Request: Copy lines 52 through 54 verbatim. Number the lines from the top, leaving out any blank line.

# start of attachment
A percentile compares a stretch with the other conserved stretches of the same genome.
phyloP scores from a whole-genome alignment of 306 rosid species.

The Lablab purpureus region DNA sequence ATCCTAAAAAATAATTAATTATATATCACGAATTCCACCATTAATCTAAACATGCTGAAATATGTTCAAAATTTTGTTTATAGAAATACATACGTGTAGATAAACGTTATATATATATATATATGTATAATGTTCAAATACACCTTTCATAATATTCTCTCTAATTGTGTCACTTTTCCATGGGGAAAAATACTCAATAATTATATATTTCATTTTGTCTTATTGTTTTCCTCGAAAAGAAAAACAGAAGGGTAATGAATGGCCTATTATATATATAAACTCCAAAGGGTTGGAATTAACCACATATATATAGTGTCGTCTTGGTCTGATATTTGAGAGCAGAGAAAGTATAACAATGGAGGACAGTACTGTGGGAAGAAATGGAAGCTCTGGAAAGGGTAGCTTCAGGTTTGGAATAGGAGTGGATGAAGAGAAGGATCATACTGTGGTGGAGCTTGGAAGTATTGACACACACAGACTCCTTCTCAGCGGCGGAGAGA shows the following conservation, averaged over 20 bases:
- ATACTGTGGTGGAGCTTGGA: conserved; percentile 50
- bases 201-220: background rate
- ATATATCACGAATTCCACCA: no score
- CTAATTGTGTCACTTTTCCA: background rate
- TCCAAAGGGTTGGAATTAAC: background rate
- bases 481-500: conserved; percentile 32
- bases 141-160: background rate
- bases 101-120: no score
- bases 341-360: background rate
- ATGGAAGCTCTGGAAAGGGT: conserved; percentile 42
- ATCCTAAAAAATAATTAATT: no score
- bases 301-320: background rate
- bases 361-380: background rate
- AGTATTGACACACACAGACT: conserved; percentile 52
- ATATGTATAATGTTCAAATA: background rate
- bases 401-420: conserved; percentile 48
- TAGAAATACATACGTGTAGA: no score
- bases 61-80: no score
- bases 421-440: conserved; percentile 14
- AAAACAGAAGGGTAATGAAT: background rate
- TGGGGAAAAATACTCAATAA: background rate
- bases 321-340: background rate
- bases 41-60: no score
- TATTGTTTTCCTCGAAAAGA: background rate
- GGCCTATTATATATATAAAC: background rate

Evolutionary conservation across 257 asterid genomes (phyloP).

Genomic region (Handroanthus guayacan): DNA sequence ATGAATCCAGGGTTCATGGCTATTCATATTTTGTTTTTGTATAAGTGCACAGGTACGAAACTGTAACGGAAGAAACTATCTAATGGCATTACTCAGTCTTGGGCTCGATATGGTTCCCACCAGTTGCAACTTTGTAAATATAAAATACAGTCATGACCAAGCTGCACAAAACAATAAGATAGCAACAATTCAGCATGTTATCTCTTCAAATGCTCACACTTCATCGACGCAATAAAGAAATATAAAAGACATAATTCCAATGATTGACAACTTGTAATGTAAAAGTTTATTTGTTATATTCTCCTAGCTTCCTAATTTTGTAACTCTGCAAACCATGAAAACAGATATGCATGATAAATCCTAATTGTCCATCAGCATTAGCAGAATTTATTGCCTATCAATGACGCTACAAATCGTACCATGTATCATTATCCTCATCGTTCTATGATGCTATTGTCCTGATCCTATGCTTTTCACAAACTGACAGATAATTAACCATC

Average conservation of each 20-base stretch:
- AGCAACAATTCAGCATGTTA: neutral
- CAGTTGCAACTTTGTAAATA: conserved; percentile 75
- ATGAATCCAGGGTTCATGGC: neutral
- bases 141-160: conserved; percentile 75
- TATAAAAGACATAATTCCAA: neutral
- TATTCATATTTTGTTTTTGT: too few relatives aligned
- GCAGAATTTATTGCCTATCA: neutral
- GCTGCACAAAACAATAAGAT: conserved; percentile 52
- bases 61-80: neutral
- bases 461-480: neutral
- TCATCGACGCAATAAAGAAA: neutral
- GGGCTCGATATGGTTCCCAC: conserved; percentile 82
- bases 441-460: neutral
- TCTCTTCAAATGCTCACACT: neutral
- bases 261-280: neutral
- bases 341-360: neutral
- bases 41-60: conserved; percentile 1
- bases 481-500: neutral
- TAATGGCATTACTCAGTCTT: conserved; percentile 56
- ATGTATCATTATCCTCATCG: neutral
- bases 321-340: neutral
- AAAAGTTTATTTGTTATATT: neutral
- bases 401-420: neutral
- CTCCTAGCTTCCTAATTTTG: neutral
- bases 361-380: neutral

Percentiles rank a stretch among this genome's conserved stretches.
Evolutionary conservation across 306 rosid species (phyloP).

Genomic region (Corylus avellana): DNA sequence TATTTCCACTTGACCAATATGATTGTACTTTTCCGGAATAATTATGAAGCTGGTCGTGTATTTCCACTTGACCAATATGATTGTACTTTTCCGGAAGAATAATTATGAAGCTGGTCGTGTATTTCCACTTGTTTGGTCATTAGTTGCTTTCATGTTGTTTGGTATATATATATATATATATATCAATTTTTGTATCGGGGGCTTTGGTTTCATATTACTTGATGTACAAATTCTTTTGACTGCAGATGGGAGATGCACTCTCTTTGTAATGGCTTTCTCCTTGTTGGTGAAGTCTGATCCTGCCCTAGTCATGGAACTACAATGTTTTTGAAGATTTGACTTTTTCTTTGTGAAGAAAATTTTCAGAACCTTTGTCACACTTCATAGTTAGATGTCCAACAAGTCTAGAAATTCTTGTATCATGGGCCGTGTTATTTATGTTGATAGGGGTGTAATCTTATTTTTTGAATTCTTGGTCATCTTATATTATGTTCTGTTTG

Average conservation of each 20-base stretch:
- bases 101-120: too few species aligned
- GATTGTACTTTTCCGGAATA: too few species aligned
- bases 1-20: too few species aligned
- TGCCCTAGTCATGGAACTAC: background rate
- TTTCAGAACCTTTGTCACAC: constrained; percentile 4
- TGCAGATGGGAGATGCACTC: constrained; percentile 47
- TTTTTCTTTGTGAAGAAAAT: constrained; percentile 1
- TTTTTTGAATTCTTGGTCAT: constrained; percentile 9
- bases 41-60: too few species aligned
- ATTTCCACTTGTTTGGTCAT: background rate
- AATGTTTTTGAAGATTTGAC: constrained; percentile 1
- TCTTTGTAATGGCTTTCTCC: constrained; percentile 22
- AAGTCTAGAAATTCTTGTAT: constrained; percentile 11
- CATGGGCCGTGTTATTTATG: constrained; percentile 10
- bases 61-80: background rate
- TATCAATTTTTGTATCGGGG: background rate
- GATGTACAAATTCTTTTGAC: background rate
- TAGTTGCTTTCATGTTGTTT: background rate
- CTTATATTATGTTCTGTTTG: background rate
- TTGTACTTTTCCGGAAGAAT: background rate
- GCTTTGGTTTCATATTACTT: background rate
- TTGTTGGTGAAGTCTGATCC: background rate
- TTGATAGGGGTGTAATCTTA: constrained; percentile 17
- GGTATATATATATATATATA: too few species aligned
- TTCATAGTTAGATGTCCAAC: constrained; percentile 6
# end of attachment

- bases 321-340: neutral
- AAAAGTTTATTTGTTATATT: neutral
- bases 401-420: neutral